If you’re interested in visiting the Antarctic, the Arctic, or any of the other places where I’ve done fieldwork, send me an email,
Eight feet tall…
At the edge of the Polar Ice seals and polar bears find their intersection. The seals are there to bear young. The bears are there to feed. I came to watch the show, above Svalbard, 571 miles from the North Pole .
I spotted Standing Bear lying down, flat out on her belly, as much of her body in contact with the ice as she could manage. Bears do that when overheated, or after over-eating. In this case both. One of those seal/bear convergences had recently taken place.
Resulting in one very well-fed, somewhat overheated sleepy polar bear. And in that the key to my encounter. For a hungry bear everything is business (and there were plenty of all-business bears that day). But Standing Bear had the luxury of all her basic needs well and fully met and as with people, it gave her license for higher order pursuits. Namely, curiosity.
There was still a trace of red on her chin and above her nose. She yawned and showed her teeth and her purple tongue. We were still a kilometer away and she looked briefly, then dozed off again. Clearly, the ship did not interest her. Something she had seen before.
When we were within three hundred meters she rolled over on her side and took notice. She had seen the movement on the decks. As she approached, and by degrees, her eyes grew wide. I am all but certain she had never seen a human being.
Why did she cross the rolling sea ice to meet my eyes and hold them the way she did? To study all of us the way she did? Except for the greater similarity within the difference between us. PolarBearMorphism?
Polar bears are chess players. They can plan their activities (notably hunting) in multiple steps which means they can visual outcomes, a skill we assume animals do not have. But they do. I know this for a fact, and it is what makes polar bears in particular, dangerous. One of their hunting techniques is indifference, not even looking at their intended prey, and when they do, feigning greater interest in something else. Sometimes, they will hunt you, too. But not always. Because with intelligence also comes personality, and variations in attitude. I would go so far as to say that I “trusted” Standing Bear. Not enough to try to touch her, but enough to assume her primary interest in me (as is sometimes the case) was recognition. I have had the great privilege to spend time with almost a hundred polar bears. Standing Bear was and will likely remain my favorite of all time.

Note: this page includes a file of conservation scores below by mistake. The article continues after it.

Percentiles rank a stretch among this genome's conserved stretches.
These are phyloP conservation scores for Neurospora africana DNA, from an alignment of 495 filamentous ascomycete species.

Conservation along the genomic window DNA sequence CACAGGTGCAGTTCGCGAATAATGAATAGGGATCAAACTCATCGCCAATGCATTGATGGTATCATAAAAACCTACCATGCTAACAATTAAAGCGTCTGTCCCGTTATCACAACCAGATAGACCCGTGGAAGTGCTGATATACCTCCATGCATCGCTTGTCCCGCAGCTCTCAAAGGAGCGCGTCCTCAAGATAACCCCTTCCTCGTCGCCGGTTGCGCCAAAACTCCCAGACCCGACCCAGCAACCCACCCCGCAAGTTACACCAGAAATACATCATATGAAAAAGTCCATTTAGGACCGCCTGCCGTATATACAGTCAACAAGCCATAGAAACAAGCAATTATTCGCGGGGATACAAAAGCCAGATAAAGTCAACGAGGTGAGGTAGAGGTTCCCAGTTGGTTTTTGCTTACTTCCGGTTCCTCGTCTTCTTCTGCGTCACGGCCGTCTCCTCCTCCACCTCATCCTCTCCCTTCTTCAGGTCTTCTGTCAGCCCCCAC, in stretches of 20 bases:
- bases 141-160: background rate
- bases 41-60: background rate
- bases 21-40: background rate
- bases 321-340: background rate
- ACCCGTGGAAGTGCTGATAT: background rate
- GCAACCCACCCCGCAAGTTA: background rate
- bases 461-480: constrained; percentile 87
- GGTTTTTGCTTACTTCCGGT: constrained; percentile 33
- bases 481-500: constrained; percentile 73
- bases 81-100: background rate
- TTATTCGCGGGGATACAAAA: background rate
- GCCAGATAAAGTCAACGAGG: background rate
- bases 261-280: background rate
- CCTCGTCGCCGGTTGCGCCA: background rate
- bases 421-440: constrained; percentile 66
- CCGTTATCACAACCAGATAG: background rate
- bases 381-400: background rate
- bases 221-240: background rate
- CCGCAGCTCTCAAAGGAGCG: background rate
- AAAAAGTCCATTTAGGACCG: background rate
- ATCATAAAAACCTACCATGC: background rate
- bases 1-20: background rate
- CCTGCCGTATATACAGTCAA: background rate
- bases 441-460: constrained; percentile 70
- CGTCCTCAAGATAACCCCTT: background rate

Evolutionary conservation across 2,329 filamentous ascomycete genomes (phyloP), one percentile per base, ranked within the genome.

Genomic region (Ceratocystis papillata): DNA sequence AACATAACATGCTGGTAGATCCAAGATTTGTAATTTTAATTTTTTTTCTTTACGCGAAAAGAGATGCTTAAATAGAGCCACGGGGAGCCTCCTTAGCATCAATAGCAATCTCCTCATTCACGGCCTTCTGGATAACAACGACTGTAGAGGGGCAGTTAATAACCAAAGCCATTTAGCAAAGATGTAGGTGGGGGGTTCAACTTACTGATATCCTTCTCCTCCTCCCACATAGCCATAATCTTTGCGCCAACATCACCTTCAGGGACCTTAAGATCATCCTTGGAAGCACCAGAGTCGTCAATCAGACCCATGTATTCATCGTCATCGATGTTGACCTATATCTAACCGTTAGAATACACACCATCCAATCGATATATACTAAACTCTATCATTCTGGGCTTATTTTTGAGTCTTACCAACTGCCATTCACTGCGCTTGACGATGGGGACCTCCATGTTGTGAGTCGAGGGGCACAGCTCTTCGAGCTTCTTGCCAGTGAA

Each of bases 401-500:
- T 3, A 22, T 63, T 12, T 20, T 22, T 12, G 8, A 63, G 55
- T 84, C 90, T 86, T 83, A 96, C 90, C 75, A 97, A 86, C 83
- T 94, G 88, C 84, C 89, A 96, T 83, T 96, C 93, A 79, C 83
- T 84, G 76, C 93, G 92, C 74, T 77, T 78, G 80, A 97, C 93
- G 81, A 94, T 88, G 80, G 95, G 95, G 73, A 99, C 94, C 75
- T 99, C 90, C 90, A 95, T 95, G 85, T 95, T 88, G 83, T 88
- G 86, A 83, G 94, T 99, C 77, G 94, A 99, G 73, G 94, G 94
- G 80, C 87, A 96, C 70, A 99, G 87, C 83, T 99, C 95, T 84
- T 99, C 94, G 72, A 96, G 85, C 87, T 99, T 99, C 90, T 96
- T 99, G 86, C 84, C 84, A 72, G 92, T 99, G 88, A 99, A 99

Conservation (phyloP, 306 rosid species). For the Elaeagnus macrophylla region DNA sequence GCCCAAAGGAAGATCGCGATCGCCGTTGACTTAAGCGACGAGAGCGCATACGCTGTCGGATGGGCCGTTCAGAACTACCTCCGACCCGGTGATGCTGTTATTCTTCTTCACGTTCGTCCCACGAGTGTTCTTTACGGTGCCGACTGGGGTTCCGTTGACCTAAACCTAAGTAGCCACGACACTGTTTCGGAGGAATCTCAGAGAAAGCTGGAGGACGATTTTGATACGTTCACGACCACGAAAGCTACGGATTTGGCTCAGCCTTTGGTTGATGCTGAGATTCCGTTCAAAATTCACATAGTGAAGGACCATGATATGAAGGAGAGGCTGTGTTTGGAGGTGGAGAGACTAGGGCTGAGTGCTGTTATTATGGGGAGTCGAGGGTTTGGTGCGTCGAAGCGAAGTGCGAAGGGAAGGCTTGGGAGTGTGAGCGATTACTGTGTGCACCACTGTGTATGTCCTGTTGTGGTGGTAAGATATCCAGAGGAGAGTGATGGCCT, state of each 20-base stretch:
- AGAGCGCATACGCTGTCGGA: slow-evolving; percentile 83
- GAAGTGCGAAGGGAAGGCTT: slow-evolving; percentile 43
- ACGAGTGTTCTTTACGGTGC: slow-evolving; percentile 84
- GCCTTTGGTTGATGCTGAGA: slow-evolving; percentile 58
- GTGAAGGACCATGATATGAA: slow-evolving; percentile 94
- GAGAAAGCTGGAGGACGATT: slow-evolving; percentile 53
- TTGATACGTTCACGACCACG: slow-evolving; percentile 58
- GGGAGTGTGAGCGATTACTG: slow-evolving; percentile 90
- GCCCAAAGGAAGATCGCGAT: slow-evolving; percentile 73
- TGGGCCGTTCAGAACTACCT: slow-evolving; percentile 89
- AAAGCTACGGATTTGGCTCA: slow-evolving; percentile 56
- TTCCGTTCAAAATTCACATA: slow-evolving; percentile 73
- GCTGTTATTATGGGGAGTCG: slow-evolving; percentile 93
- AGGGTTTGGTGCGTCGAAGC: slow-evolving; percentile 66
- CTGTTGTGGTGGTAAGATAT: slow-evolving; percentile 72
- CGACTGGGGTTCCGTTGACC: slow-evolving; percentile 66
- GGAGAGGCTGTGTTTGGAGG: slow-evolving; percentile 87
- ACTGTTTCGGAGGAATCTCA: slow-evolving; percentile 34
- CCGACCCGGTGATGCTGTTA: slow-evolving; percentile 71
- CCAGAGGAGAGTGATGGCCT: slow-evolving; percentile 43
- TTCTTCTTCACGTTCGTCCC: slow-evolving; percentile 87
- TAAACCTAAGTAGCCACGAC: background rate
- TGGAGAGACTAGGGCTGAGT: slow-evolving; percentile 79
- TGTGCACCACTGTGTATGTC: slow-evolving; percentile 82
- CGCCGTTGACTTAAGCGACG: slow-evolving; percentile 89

The fieldwork for this story took place in Svalbard, with One Ocean Expeditions.
My prose essay, Standing Bear Comes in Peace, can be heard (or read) on PRI’s Living on Earth.
Just off the Antarctic Peninsula at 63°0’58” S 57°40’52” W, I encountered a tabular iceberg [an iceberg that looks like a huge tabletop]. By the position, I believe it to have been a fragment of the Larsen B Ice Shelf that broke up in 2002. But “fragment” doesn’t do justice to what I saw. Picture New York’s Central Park, made of ice, and 120 feet high.
To give you an idea of the scale, the Antarctic Petrels soaring in front of the leading edge of the berg have a wingspan of one meter! In order to take a photo of an entire side, I had to wait until our ship had steamed some miles past. The tabular iceberg that just separated from Larsen C is many orders of magnitude larger than the giant pictured here.